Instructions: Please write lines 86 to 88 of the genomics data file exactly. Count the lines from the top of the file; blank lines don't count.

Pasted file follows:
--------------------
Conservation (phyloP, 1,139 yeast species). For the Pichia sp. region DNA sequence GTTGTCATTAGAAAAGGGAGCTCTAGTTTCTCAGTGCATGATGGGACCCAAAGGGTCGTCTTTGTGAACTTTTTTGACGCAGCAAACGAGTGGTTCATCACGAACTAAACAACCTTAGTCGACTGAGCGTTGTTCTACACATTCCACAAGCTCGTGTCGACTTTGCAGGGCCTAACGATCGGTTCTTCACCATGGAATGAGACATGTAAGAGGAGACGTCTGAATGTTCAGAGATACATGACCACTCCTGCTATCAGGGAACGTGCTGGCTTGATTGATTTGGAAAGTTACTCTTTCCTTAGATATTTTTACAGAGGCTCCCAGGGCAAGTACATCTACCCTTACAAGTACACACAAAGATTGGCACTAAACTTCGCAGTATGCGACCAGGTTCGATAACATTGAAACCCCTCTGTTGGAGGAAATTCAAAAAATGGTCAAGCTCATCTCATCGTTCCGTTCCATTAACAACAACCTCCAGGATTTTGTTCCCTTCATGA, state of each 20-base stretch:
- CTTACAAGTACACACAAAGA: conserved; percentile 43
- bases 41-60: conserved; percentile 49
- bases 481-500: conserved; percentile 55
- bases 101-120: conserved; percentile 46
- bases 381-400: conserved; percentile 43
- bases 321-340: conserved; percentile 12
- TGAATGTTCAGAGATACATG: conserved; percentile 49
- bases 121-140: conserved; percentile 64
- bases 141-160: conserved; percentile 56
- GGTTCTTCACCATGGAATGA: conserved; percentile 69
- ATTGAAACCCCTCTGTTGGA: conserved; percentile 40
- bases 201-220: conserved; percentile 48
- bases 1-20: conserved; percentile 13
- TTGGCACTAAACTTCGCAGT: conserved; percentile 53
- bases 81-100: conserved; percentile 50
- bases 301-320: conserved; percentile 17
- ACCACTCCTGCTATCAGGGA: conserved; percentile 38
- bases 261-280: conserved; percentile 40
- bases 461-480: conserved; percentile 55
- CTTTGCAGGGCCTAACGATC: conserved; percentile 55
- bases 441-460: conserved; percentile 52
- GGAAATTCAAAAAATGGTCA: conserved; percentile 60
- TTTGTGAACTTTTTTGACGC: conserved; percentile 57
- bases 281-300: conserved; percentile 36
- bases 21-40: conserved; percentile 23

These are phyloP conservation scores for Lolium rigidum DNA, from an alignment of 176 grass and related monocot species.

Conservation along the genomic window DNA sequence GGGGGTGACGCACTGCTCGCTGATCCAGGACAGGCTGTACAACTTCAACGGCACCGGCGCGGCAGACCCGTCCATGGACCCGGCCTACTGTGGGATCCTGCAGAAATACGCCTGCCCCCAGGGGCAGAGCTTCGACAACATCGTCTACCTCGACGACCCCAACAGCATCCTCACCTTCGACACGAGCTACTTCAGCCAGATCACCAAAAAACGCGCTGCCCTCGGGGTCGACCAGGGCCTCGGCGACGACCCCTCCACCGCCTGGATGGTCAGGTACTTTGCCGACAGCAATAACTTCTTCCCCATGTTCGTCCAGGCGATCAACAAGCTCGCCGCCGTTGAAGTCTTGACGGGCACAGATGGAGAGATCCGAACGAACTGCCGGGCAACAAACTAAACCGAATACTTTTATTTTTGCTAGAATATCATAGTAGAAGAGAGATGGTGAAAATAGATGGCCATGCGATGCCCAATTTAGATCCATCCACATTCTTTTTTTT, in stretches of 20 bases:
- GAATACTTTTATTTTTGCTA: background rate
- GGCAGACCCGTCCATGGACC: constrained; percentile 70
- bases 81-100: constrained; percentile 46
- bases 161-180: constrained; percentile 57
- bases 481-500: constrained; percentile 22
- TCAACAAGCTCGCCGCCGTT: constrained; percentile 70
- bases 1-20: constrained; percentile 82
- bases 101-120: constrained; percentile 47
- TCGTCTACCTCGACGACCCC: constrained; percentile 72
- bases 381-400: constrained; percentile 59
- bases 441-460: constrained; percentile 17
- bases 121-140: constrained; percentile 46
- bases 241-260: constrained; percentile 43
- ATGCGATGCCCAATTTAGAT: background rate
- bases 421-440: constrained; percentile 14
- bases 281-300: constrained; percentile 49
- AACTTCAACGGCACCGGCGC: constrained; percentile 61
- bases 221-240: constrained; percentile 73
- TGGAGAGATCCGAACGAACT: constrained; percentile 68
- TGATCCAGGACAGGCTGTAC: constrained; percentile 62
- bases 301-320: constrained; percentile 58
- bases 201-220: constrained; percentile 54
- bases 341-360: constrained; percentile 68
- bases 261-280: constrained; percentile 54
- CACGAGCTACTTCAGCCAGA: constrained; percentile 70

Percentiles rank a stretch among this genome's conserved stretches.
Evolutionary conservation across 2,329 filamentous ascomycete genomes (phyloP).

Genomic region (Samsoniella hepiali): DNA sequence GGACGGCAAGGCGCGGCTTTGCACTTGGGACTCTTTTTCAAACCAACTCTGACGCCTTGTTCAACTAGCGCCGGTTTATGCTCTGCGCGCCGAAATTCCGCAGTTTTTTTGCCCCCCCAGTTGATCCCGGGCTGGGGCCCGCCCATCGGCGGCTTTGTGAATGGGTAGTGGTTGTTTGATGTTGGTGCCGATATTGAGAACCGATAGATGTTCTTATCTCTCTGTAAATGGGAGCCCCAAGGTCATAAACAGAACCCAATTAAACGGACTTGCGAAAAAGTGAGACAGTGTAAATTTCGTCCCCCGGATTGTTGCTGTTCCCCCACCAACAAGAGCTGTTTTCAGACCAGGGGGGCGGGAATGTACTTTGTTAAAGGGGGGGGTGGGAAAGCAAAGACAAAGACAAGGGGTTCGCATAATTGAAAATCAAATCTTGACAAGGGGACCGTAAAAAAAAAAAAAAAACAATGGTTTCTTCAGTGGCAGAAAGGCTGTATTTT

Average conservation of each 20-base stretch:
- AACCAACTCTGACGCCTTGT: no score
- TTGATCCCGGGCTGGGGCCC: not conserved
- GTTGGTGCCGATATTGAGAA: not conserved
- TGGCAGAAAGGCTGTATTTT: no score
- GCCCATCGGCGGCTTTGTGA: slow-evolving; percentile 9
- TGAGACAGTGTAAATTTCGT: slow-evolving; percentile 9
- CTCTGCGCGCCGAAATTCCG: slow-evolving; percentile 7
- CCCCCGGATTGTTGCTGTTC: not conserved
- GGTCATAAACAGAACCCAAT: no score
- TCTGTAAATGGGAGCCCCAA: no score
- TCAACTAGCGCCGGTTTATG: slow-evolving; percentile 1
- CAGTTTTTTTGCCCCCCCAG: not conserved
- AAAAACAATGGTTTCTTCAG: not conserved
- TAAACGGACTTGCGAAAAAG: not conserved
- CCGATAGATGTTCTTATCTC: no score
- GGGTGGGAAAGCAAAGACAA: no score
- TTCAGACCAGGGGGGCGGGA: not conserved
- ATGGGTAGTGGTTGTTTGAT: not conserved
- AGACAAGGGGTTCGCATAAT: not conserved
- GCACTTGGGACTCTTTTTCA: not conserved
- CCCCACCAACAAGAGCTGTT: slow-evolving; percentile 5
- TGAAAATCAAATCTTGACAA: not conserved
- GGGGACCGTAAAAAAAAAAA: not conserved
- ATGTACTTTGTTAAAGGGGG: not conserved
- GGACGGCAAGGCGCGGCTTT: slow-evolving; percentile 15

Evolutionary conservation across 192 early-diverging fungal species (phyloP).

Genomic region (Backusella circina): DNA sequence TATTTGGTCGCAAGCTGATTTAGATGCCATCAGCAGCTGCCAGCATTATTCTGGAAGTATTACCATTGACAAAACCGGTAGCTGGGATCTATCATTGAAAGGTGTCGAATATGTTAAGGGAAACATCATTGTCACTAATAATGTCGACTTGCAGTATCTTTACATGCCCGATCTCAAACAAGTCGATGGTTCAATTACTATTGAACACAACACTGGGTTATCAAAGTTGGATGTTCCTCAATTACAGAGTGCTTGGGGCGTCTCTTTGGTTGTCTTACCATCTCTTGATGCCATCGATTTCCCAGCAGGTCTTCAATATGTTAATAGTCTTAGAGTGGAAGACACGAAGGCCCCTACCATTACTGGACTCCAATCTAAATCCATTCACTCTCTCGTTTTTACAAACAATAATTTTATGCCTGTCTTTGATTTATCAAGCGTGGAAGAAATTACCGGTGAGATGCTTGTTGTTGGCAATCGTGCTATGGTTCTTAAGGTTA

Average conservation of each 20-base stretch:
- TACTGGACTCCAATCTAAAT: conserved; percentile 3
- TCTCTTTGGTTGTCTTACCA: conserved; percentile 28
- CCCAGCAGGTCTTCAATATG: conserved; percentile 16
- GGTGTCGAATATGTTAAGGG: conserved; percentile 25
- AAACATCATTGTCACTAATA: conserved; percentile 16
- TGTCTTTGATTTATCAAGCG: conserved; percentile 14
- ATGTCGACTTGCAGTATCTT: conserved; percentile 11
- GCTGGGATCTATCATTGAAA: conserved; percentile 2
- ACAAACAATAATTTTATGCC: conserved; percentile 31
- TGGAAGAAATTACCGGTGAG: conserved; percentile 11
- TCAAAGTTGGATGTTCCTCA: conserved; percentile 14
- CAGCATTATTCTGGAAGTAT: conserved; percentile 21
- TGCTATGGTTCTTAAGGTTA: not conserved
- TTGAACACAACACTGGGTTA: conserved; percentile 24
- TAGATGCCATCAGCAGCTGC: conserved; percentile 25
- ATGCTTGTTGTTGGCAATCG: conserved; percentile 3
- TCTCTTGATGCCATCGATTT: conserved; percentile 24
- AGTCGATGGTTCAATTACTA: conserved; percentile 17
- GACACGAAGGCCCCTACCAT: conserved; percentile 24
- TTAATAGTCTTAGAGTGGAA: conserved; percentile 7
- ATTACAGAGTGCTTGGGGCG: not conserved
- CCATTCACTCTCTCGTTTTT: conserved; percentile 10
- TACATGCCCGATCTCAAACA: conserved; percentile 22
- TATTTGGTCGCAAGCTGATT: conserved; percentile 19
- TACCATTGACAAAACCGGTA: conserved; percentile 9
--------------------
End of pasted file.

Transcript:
- TACTGGACTCCAATCTAAAT: conserved; percentile 3
- TCTCTTTGGTTGTCTTACCA: conserved; percentile 28
- CCCAGCAGGTCTTCAATATG: conserved; percentile 16